Comparative mapping of biographies
One possibility to comparatively map data is the categorised or rule-based visualisation of geometries. This visualisation conveys information based on different shapes or colours used for points, lines or polygons (cf. the QGIS documention 2.14, section 4.3. on Classification). The first map displays biographically relevant places for each cathedral provost in a different colour. While some clerics were comparatively mobile and studied far from Mainz, went on the grand tour or took on diplomatic missions, others' lives centred on the Electorate of Mainz or even the city of Mainz.
One example of a more mobile cleric in the analysed data set is Dietrich Kaspar von Fürstenberg who spent time in Florence, Rome and Bohemia as well as serveral places in present-day Belgium and France.
Foci of the maps created
The individual maps produced in the project seminar were created in two working groups. One student group concentrated on the spiritual offices held by the persons studied, the second group also considered other life events (e.g. school education, academic studies, Grand Tour, diplomatic activity, or burial). These two focal points are visible in the maps shared here.
Individual maps: number of ecclesiastical offices per place and functions
The individual maps created for each cathedral provost visualise the places and the number of ecclesiastical offices and dignities that the clerics held in the course of their lives. A larger place dot means that several functions were performed in one place. Functions in unknown places are indicated a placeholder point labelled "unknown" in the centre of Germany. The hash sign # was used to highlight unknown functions. Although only one person's career is visualised per map, the frequent spatial clustering of functions presented a challenge for the positioning of the labels. The students who created the maps had no previous QGIS experience, so the focus was placed on the content of the maps rather than design quality. As a base map, the students mainly used the OSM standard map with modern place names and infrastructures as it allows today's users intuitive spatial orientation. Where many labels were required, an ESRI satellite map was used. All maps can be downloaded in PDF format.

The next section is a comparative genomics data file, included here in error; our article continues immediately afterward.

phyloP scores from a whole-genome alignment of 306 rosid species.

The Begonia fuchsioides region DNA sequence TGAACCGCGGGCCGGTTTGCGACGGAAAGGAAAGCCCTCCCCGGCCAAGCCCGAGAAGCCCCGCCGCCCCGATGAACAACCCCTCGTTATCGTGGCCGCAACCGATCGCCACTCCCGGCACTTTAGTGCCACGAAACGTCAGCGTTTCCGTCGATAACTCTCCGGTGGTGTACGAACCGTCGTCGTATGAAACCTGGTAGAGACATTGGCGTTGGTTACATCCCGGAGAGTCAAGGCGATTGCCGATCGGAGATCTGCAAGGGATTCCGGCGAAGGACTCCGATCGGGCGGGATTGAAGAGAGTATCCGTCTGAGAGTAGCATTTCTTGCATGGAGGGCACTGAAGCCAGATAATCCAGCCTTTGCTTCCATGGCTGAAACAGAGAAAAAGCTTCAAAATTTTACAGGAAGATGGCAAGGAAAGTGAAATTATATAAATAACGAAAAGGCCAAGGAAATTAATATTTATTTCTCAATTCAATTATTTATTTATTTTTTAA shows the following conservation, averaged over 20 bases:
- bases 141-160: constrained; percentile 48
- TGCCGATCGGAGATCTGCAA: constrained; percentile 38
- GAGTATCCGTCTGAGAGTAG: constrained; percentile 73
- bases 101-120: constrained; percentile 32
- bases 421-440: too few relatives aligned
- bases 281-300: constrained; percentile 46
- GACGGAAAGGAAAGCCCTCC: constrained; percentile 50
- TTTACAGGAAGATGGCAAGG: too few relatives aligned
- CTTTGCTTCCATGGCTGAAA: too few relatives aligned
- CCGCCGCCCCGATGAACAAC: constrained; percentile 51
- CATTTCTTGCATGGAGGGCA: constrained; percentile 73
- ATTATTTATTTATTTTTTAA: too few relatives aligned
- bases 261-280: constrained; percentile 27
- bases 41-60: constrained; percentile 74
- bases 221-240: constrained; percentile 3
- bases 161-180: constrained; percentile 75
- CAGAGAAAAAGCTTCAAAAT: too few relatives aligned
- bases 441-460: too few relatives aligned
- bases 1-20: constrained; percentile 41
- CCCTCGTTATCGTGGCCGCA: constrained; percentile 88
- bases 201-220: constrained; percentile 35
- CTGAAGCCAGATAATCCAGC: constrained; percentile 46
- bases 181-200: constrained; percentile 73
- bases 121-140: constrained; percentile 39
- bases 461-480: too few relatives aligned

Maps with legends and scales
A visually more appealing solution is to add legends and scales to the maps, based on a QGIS "print layout". One such map was exemplarily created for Marquard Schenk von Kastell. It is, however, very time-consuming to create these maps and could therefore only be demonstrated for one person.
Maps created by:
Jana Charlotte Unselt, Alina Buchal, Julia Celine Jung (clerical offices)
Claudia Dorst Alonso, Lara Beringer, Lukas Theobald (general biographical events)